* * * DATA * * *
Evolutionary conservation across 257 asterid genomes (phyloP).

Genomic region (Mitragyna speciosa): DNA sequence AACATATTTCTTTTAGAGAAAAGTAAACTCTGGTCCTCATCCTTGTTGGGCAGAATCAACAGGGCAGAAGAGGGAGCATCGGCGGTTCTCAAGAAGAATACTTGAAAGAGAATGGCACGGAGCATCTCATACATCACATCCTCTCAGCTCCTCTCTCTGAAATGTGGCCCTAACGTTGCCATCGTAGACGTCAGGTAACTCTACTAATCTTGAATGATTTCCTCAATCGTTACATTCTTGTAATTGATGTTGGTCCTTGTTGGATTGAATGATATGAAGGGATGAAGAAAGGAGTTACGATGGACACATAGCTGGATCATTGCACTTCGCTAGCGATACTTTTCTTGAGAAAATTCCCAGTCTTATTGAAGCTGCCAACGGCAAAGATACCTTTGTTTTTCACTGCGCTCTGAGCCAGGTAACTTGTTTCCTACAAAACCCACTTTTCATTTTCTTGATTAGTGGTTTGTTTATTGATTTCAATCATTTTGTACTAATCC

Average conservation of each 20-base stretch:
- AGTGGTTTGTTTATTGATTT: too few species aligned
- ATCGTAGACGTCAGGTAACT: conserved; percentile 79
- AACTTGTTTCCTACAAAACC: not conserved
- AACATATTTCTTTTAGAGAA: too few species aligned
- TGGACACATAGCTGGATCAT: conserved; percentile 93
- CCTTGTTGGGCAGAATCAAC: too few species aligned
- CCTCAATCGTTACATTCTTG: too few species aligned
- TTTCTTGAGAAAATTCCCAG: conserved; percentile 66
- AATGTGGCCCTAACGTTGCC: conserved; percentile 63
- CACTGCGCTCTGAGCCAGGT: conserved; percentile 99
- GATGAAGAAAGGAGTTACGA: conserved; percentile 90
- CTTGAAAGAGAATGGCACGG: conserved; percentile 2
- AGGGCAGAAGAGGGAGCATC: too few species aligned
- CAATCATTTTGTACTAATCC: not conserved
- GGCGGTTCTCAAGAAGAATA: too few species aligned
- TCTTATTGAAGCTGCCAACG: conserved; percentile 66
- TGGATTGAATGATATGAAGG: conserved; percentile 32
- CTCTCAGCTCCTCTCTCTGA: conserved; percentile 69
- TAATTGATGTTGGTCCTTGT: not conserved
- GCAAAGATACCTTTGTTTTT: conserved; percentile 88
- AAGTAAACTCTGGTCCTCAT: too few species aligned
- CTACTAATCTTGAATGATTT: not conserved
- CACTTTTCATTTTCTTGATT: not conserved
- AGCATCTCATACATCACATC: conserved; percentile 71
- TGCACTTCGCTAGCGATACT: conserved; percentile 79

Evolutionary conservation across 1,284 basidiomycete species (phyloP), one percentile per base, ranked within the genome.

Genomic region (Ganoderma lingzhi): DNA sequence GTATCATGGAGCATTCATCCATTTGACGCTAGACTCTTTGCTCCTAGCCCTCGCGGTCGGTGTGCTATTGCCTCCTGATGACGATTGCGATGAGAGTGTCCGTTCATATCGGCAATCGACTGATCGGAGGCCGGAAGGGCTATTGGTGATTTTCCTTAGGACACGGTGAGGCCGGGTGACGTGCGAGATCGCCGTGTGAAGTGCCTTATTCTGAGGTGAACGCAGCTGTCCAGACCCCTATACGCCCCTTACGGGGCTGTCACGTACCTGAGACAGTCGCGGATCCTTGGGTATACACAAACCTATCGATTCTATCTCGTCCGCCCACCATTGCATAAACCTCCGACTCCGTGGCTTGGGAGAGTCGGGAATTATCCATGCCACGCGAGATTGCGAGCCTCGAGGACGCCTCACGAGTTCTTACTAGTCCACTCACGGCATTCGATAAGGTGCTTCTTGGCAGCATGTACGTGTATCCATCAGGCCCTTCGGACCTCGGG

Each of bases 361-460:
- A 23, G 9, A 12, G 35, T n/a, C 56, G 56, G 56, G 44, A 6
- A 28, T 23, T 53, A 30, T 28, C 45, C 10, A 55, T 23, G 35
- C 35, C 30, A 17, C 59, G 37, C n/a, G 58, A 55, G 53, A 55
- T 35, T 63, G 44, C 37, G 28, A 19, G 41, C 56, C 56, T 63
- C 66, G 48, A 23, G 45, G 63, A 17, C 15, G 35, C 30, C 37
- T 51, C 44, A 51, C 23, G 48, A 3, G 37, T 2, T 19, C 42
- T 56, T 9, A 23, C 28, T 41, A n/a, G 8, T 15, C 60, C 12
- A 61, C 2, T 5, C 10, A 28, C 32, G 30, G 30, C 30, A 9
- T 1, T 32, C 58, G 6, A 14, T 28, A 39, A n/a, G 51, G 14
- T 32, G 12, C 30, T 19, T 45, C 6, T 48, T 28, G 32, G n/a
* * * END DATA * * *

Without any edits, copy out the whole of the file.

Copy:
Evolutionary conservation across 257 asterid genomes (phyloP).

Genomic region (Mitragyna speciosa): DNA sequence AACATATTTCTTTTAGAGAAAAGTAAACTCTGGTCCTCATCCTTGTTGGGCAGAATCAACAGGGCAGAAGAGGGAGCATCGGCGGTTCTCAAGAAGAATACTTGAAAGAGAATGGCACGGAGCATCTCATACATCACATCCTCTCAGCTCCTCTCTCTGAAATGTGGCCCTAACGTTGCCATCGTAGACGTCAGGTAACTCTACTAATCTTGAATGATTTCCTCAATCGTTACATTCTTGTAATTGATGTTGGTCCTTGTTGGATTGAATGATATGAAGGGATGAAGAAAGGAGTTACGATGGACACATAGCTGGATCATTGCACTTCGCTAGCGATACTTTTCTTGAGAAAATTCCCAGTCTTATTGAAGCTGCCAACGGCAAAGATACCTTTGTTTTTCACTGCGCTCTGAGCCAGGTAACTTGTTTCCTACAAAACCCACTTTTCATTTTCTTGATTAGTGGTTTGTTTATTGATTTCAATCATTTTGTACTAATCC

Average conservation of each 20-base stretch:
- AGTGGTTTGTTTATTGATTT: too few species aligned
- ATCGTAGACGTCAGGTAACT: conserved; percentile 79
- AACTTGTTTCCTACAAAACC: not conserved
- AACATATTTCTTTTAGAGAA: too few species aligned
- TGGACACATAGCTGGATCAT: conserved; percentile 93
- CCTTGTTGGGCAGAATCAAC: too few species aligned
- CCTCAATCGTTACATTCTTG: too few species aligned
- TTTCTTGAGAAAATTCCCAG: conserved; percentile 66
- AATGTGGCCCTAACGTTGCC: conserved; percentile 63
- CACTGCGCTCTGAGCCAGGT: conserved; percentile 99
- GATGAAGAAAGGAGTTACGA: conserved; percentile 90
- CTTGAAAGAGAATGGCACGG: conserved; percentile 2
- AGGGCAGAAGAGGGAGCATC: too few species aligned
- CAATCATTTTGTACTAATCC: not conserved
- GGCGGTTCTCAAGAAGAATA: too few species aligned
- TCTTATTGAAGCTGCCAACG: conserved; percentile 66
- TGGATTGAATGATATGAAGG: conserved; percentile 32
- CTCTCAGCTCCTCTCTCTGA: conserved; percentile 69
- TAATTGATGTTGGTCCTTGT: not conserved
- GCAAAGATACCTTTGTTTTT: conserved; percentile 88
- AAGTAAACTCTGGTCCTCAT: too few species aligned
- CTACTAATCTTGAATGATTT: not conserved
- CACTTTTCATTTTCTTGATT: not conserved
- AGCATCTCATACATCACATC: conserved; percentile 71
- TGCACTTCGCTAGCGATACT: conserved; percentile 79

Evolutionary conservation across 1,284 basidiomycete species (phyloP), one percentile per base, ranked within the genome.

Genomic region (Ganoderma lingzhi): DNA sequence GTATCATGGAGCATTCATCCATTTGACGCTAGACTCTTTGCTCCTAGCCCTCGCGGTCGGTGTGCTATTGCCTCCTGATGACGATTGCGATGAGAGTGTCCGTTCATATCGGCAATCGACTGATCGGAGGCCGGAAGGGCTATTGGTGATTTTCCTTAGGACACGGTGAGGCCGGGTGACGTGCGAGATCGCCGTGTGAAGTGCCTTATTCTGAGGTGAACGCAGCTGTCCAGACCCCTATACGCCCCTTACGGGGCTGTCACGTACCTGAGACAGTCGCGGATCCTTGGGTATACACAAACCTATCGATTCTATCTCGTCCGCCCACCATTGCATAAACCTCCGACTCCGTGGCTTGGGAGAGTCGGGAATTATCCATGCCACGCGAGATTGCGAGCCTCGAGGACGCCTCACGAGTTCTTACTAGTCCACTCACGGCATTCGATAAGGTGCTTCTTGGCAGCATGTACGTGTATCCATCAGGCCCTTCGGACCTCGGG

Each of bases 361-460:
- A 23, G 9, A 12, G 35, T n/a, C 56, G 56, G 56, G 44, A 6
- A 28, T 23, T 53, A 30, T 28, C 45, C 10, A 55, T 23, G 35
- C 35, C 30, A 17, C 59, G 37, C n/a, G 58, A 55, G 53, A 55
- T 35, T 63, G 44, C 37, G 28, A 19, G 41, C 56, C 56, T 63
- C 66, G 48, A 23, G 45, G 63, A 17, C 15, G 35, C 30, C 37
- T 51, C 44, A 51, C 23, G 48, A 3, G 37, T 2, T 19, C 42
- T 56, T 9, A 23, C 28, T 41, A n/a, G 8, T 15, C 60, C 12
- A 61, C 2, T 5, C 10, A 28, C 32, G 30, G 30, C 30, A 9
- T 1, T 32, C 58, G 6, A 14, T 28, A 39, A n/a, G 51, G 14
- T 32, G 12, C 30, T 19, T 45, C 6, T 48, T 28, G 32, G n/a